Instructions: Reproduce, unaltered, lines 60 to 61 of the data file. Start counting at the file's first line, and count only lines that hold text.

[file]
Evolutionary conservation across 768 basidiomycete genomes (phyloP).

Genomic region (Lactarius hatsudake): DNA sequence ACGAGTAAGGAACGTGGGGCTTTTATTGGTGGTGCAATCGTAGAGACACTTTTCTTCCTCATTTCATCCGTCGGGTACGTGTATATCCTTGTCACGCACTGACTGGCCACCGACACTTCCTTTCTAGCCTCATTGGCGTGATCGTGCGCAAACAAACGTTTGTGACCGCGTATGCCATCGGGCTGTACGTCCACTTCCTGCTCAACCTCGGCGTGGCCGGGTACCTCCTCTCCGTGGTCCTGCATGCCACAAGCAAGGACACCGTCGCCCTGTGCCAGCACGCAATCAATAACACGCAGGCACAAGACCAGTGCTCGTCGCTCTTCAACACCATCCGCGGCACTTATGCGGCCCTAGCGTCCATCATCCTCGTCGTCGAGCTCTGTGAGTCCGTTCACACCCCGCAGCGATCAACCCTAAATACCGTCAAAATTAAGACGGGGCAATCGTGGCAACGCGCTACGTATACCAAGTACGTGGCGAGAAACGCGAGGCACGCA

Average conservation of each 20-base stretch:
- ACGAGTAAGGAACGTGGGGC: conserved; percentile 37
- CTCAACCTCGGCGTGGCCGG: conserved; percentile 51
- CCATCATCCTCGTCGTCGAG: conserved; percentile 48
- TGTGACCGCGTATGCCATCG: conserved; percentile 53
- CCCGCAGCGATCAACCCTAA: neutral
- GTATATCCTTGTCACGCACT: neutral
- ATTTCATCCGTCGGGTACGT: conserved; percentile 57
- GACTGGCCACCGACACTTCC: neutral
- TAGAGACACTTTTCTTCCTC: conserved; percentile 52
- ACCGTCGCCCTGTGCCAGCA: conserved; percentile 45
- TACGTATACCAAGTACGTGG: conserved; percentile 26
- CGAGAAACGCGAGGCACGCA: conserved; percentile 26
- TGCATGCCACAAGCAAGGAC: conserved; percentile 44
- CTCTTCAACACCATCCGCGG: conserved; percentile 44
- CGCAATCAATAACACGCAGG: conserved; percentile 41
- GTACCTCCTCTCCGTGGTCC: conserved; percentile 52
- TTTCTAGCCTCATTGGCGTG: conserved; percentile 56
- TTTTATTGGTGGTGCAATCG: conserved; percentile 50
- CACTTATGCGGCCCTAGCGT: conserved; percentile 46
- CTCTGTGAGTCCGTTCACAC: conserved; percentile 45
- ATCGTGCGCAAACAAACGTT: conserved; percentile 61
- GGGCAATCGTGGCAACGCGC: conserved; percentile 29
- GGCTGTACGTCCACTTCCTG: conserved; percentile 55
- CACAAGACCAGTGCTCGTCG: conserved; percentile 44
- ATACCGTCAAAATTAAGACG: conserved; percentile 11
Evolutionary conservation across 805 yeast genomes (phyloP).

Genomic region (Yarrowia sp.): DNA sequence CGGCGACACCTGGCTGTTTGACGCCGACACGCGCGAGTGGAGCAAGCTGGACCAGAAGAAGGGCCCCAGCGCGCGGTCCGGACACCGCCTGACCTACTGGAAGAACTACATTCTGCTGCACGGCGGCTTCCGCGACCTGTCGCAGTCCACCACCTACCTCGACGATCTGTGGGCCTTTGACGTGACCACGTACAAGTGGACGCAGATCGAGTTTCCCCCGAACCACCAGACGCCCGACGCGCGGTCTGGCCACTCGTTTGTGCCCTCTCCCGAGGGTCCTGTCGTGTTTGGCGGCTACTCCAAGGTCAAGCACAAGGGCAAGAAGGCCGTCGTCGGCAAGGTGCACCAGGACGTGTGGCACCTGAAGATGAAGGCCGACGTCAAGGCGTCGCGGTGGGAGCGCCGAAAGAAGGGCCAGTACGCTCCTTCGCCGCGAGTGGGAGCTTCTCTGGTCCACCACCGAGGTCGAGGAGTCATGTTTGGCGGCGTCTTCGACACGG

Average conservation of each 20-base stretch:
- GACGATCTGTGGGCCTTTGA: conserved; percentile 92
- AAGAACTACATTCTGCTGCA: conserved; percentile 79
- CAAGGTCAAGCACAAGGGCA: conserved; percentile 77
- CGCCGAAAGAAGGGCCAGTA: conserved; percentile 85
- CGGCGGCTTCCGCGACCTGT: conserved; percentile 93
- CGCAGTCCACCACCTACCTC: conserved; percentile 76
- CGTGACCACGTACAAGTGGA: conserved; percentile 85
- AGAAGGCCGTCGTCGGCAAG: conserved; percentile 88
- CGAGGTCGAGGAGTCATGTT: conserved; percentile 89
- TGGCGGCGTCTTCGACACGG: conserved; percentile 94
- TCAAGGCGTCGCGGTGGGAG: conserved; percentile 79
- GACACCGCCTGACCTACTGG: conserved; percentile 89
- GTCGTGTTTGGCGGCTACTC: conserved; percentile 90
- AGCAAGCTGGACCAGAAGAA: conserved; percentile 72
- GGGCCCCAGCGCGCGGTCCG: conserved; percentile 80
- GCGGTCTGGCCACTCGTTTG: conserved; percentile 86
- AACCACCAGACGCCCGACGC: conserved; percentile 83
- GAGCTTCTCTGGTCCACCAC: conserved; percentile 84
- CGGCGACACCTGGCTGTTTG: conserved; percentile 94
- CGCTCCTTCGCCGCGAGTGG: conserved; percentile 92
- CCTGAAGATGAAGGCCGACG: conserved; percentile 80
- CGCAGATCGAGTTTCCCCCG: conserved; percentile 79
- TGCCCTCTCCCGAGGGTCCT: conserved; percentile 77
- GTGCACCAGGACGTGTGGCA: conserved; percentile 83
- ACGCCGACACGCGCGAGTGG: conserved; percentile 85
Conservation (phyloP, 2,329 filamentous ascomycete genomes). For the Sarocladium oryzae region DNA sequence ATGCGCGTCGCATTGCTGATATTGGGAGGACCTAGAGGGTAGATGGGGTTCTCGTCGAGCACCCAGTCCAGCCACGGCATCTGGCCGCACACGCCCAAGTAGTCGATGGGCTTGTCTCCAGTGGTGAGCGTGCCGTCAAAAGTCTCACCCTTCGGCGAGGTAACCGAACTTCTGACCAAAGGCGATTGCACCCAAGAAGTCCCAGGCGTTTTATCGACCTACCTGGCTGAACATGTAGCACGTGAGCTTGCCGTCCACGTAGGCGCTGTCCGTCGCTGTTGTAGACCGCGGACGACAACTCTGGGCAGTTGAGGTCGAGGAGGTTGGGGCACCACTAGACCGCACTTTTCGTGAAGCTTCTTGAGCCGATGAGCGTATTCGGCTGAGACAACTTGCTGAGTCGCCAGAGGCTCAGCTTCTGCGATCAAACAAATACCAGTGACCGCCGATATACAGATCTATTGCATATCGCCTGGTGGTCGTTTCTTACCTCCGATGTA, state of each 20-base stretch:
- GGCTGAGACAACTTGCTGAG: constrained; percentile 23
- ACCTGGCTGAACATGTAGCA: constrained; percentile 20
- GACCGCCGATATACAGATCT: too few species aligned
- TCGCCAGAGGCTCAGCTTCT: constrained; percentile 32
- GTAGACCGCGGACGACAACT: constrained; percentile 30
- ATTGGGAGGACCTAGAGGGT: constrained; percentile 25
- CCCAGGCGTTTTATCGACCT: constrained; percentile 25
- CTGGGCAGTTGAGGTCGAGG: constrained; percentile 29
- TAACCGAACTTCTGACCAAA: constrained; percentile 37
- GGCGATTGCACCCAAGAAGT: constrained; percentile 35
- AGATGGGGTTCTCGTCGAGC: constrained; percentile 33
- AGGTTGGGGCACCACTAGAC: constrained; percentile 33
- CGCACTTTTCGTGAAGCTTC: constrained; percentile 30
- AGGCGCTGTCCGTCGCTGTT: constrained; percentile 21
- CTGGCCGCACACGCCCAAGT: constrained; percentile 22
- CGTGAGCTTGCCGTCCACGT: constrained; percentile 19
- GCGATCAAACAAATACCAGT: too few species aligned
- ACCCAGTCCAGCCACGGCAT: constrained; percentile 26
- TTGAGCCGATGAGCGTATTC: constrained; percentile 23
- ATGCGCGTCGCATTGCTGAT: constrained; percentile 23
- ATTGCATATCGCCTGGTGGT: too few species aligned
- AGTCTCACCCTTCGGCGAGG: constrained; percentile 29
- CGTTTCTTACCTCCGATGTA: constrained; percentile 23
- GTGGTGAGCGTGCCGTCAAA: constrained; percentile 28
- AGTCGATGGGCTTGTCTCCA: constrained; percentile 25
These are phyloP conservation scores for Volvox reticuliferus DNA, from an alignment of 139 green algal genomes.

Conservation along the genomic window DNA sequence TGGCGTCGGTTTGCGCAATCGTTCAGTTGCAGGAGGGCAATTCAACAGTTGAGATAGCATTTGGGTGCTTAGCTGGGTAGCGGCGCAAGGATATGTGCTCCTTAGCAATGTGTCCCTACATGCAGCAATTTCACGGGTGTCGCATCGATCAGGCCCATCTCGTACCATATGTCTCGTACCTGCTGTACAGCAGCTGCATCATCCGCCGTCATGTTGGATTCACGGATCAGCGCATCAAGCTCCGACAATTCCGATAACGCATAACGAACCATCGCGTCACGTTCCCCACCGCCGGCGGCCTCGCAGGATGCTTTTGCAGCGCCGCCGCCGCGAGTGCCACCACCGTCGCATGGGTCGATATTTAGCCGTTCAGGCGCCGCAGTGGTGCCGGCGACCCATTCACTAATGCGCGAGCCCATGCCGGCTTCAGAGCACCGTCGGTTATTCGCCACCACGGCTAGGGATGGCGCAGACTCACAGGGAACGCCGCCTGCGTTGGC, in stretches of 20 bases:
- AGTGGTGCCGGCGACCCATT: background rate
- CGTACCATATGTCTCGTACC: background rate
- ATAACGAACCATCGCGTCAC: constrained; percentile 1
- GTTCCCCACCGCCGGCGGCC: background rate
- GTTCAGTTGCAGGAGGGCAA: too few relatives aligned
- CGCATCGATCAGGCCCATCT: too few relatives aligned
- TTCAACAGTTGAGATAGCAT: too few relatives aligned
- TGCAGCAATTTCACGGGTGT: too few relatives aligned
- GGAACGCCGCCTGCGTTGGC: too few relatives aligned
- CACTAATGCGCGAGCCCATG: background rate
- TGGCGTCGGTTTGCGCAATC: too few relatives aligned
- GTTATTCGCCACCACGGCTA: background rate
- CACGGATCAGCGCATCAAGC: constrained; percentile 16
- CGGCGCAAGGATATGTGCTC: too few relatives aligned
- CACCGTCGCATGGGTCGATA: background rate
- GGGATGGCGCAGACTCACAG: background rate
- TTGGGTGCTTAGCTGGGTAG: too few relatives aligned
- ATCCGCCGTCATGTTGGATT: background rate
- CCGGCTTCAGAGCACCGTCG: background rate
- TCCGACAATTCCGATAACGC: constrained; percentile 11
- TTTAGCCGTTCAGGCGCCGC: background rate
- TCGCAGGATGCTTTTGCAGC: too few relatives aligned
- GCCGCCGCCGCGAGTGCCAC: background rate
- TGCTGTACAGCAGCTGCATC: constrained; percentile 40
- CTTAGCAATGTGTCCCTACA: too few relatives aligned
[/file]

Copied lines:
- GACCGCCGATATACAGATCT: too few species aligned
- TCGCCAGAGGCTCAGCTTCT: constrained; percentile 32